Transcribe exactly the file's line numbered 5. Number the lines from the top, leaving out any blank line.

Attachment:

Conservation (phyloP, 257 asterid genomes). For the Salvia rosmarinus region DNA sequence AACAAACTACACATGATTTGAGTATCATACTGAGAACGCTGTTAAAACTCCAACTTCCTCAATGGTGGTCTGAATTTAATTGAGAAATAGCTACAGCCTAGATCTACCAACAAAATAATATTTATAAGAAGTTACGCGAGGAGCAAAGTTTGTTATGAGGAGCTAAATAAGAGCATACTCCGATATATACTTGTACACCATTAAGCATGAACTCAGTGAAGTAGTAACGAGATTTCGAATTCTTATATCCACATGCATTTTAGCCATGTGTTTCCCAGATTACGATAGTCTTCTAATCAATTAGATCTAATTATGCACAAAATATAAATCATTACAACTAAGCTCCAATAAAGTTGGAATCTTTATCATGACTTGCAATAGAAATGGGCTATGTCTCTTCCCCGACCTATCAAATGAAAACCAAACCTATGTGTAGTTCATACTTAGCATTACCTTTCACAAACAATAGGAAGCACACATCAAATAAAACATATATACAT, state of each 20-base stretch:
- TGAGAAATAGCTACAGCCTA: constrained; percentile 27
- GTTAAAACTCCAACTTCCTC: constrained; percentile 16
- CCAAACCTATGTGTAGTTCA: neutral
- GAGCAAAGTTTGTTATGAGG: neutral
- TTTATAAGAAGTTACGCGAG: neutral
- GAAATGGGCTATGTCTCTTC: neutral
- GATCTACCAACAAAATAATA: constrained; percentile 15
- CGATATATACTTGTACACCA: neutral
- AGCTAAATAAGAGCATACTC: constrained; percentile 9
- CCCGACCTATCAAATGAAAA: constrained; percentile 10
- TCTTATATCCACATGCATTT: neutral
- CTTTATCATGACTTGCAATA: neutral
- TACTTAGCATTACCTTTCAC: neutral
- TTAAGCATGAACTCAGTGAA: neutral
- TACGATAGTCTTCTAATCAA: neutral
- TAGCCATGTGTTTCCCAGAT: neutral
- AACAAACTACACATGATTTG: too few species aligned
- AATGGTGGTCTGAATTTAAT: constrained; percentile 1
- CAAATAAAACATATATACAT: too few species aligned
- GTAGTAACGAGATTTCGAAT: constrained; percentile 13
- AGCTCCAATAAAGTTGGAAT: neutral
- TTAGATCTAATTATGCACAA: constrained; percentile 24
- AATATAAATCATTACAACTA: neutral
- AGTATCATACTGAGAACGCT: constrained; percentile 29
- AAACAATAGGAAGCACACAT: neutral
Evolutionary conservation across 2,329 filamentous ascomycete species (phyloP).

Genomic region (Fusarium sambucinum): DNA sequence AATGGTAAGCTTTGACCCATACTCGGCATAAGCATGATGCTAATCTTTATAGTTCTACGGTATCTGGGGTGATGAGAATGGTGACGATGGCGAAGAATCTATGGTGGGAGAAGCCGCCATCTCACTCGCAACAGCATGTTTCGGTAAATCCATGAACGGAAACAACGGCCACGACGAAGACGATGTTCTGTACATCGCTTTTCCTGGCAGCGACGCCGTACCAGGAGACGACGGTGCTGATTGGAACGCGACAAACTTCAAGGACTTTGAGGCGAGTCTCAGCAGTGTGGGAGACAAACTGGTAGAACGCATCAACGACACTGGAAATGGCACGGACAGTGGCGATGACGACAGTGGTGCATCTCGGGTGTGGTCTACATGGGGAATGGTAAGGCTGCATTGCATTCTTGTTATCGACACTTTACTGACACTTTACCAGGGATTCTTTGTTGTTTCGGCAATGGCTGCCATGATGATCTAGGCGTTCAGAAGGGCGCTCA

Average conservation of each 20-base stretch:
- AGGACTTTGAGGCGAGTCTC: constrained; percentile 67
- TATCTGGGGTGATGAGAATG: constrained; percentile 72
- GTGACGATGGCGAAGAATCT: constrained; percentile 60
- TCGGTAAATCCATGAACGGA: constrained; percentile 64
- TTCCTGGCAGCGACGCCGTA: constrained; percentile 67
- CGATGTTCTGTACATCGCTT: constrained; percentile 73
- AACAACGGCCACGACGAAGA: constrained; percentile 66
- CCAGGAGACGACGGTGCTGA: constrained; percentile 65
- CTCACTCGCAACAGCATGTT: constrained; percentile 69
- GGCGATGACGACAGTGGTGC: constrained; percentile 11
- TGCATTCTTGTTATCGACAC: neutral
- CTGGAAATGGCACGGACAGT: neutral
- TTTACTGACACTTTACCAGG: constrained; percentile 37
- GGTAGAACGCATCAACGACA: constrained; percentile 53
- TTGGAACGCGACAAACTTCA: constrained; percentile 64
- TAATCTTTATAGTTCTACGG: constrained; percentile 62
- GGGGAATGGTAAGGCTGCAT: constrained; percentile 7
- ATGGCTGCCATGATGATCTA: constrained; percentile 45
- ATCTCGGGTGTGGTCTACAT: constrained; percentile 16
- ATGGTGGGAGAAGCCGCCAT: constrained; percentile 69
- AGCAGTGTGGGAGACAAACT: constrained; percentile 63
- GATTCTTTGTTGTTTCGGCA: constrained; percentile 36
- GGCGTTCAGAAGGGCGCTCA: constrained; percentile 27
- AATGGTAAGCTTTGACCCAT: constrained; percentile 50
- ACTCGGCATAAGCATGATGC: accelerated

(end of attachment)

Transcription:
- GAGCAAAGTTTGTTATGAGG: neutral